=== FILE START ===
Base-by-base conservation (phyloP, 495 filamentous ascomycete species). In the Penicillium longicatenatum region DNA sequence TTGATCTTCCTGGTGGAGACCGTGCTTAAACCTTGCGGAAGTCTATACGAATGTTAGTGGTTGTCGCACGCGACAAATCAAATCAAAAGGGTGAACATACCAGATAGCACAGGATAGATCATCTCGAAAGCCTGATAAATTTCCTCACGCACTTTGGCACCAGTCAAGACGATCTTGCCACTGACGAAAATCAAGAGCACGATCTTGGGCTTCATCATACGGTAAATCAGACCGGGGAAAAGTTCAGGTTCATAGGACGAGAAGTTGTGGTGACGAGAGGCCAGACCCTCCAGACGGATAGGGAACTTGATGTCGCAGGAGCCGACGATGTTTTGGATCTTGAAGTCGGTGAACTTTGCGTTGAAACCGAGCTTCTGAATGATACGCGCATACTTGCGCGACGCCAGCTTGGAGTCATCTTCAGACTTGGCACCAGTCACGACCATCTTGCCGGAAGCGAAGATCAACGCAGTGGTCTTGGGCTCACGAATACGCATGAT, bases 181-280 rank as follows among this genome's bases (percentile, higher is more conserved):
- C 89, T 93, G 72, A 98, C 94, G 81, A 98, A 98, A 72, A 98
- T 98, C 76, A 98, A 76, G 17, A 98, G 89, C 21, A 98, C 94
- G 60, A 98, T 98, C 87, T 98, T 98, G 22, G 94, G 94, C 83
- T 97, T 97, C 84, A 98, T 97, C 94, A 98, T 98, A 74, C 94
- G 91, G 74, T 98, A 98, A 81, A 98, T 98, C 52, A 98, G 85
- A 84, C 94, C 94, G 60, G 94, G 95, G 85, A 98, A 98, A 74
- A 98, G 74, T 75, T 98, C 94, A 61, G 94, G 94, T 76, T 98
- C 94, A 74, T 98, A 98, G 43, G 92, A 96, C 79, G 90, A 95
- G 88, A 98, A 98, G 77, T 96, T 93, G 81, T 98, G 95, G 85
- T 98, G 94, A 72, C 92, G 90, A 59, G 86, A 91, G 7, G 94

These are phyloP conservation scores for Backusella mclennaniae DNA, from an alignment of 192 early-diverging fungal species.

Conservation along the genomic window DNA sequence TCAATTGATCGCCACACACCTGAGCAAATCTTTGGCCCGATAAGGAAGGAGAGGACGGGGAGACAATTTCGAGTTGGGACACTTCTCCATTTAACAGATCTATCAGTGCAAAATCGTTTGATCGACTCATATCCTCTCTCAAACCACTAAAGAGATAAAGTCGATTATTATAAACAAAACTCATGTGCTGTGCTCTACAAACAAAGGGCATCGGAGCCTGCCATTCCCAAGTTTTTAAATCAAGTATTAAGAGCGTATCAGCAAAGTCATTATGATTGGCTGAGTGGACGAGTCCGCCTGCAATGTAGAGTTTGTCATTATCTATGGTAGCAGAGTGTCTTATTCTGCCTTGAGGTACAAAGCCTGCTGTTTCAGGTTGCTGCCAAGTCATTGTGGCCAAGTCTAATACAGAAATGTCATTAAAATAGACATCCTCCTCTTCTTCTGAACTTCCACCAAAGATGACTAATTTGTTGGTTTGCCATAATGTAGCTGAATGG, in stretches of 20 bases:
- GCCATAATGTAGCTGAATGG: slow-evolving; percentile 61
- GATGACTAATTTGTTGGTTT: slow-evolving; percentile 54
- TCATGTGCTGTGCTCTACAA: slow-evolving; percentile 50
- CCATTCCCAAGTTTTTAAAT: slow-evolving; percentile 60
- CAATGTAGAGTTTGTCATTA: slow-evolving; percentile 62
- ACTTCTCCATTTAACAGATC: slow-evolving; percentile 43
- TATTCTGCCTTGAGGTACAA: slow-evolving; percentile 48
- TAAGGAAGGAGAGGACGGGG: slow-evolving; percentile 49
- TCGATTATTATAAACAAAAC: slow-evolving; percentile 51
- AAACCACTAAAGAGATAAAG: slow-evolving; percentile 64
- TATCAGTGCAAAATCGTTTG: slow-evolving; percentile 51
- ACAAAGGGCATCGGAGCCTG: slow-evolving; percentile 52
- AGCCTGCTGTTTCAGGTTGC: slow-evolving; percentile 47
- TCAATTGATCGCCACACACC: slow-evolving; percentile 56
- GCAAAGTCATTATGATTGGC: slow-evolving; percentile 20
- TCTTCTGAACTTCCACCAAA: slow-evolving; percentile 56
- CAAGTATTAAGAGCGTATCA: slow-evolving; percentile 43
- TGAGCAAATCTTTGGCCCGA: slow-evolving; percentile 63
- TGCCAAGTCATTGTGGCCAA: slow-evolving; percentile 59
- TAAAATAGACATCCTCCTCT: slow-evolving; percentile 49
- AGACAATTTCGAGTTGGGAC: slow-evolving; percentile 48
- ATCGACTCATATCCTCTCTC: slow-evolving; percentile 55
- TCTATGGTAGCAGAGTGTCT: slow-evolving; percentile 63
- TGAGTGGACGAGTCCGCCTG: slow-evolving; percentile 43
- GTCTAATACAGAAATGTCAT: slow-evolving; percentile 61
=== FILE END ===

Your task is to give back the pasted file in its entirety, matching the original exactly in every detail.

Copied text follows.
Base-by-base conservation (phyloP, 495 filamentous ascomycete species). In the Penicillium longicatenatum region DNA sequence TTGATCTTCCTGGTGGAGACCGTGCTTAAACCTTGCGGAAGTCTATACGAATGTTAGTGGTTGTCGCACGCGACAAATCAAATCAAAAGGGTGAACATACCAGATAGCACAGGATAGATCATCTCGAAAGCCTGATAAATTTCCTCACGCACTTTGGCACCAGTCAAGACGATCTTGCCACTGACGAAAATCAAGAGCACGATCTTGGGCTTCATCATACGGTAAATCAGACCGGGGAAAAGTTCAGGTTCATAGGACGAGAAGTTGTGGTGACGAGAGGCCAGACCCTCCAGACGGATAGGGAACTTGATGTCGCAGGAGCCGACGATGTTTTGGATCTTGAAGTCGGTGAACTTTGCGTTGAAACCGAGCTTCTGAATGATACGCGCATACTTGCGCGACGCCAGCTTGGAGTCATCTTCAGACTTGGCACCAGTCACGACCATCTTGCCGGAAGCGAAGATCAACGCAGTGGTCTTGGGCTCACGAATACGCATGAT, bases 181-280 rank as follows among this genome's bases (percentile, higher is more conserved):
- C 89, T 93, G 72, A 98, C 94, G 81, A 98, A 98, A 72, A 98
- T 98, C 76, A 98, A 76, G 17, A 98, G 89, C 21, A 98, C 94
- G 60, A 98, T 98, C 87, T 98, T 98, G 22, G 94, G 94, C 83
- T 97, T 97, C 84, A 98, T 97, C 94, A 98, T 98, A 74, C 94
- G 91, G 74, T 98, A 98, A 81, A 98, T 98, C 52, A 98, G 85
- A 84, C 94, C 94, G 60, G 94, G 95, G 85, A 98, A 98, A 74
- A 98, G 74, T 75, T 98, C 94, A 61, G 94, G 94, T 76, T 98
- C 94, A 74, T 98, A 98, G 43, G 92, A 96, C 79, G 90, A 95
- G 88, A 98, A 98, G 77, T 96, T 93, G 81, T 98, G 95, G 85
- T 98, G 94, A 72, C 92, G 90, A 59, G 86, A 91, G 7, G 94

These are phyloP conservation scores for Backusella mclennaniae DNA, from an alignment of 192 early-diverging fungal species.

Conservation along the genomic window DNA sequence TCAATTGATCGCCACACACCTGAGCAAATCTTTGGCCCGATAAGGAAGGAGAGGACGGGGAGACAATTTCGAGTTGGGACACTTCTCCATTTAACAGATCTATCAGTGCAAAATCGTTTGATCGACTCATATCCTCTCTCAAACCACTAAAGAGATAAAGTCGATTATTATAAACAAAACTCATGTGCTGTGCTCTACAAACAAAGGGCATCGGAGCCTGCCATTCCCAAGTTTTTAAATCAAGTATTAAGAGCGTATCAGCAAAGTCATTATGATTGGCTGAGTGGACGAGTCCGCCTGCAATGTAGAGTTTGTCATTATCTATGGTAGCAGAGTGTCTTATTCTGCCTTGAGGTACAAAGCCTGCTGTTTCAGGTTGCTGCCAAGTCATTGTGGCCAAGTCTAATACAGAAATGTCATTAAAATAGACATCCTCCTCTTCTTCTGAACTTCCACCAAAGATGACTAATTTGTTGGTTTGCCATAATGTAGCTGAATGG, in stretches of 20 bases:
- GCCATAATGTAGCTGAATGG: slow-evolving; percentile 61
- GATGACTAATTTGTTGGTTT: slow-evolving; percentile 54
- TCATGTGCTGTGCTCTACAA: slow-evolving; percentile 50
- CCATTCCCAAGTTTTTAAAT: slow-evolving; percentile 60
- CAATGTAGAGTTTGTCATTA: slow-evolving; percentile 62
- ACTTCTCCATTTAACAGATC: slow-evolving; percentile 43
- TATTCTGCCTTGAGGTACAA: slow-evolving; percentile 48
- TAAGGAAGGAGAGGACGGGG: slow-evolving; percentile 49
- TCGATTATTATAAACAAAAC: slow-evolving; percentile 51
- AAACCACTAAAGAGATAAAG: slow-evolving; percentile 64
- TATCAGTGCAAAATCGTTTG: slow-evolving; percentile 51
- ACAAAGGGCATCGGAGCCTG: slow-evolving; percentile 52
- AGCCTGCTGTTTCAGGTTGC: slow-evolving; percentile 47
- TCAATTGATCGCCACACACC: slow-evolving; percentile 56
- GCAAAGTCATTATGATTGGC: slow-evolving; percentile 20
- TCTTCTGAACTTCCACCAAA: slow-evolving; percentile 56
- CAAGTATTAAGAGCGTATCA: slow-evolving; percentile 43
- TGAGCAAATCTTTGGCCCGA: slow-evolving; percentile 63
- TGCCAAGTCATTGTGGCCAA: slow-evolving; percentile 59
- TAAAATAGACATCCTCCTCT: slow-evolving; percentile 49
- AGACAATTTCGAGTTGGGAC: slow-evolving; percentile 48
- ATCGACTCATATCCTCTCTC: slow-evolving; percentile 55
- TCTATGGTAGCAGAGTGTCT: slow-evolving; percentile 63
- TGAGTGGACGAGTCCGCCTG: slow-evolving; percentile 43
- GTCTAATACAGAAATGTCAT: slow-evolving; percentile 61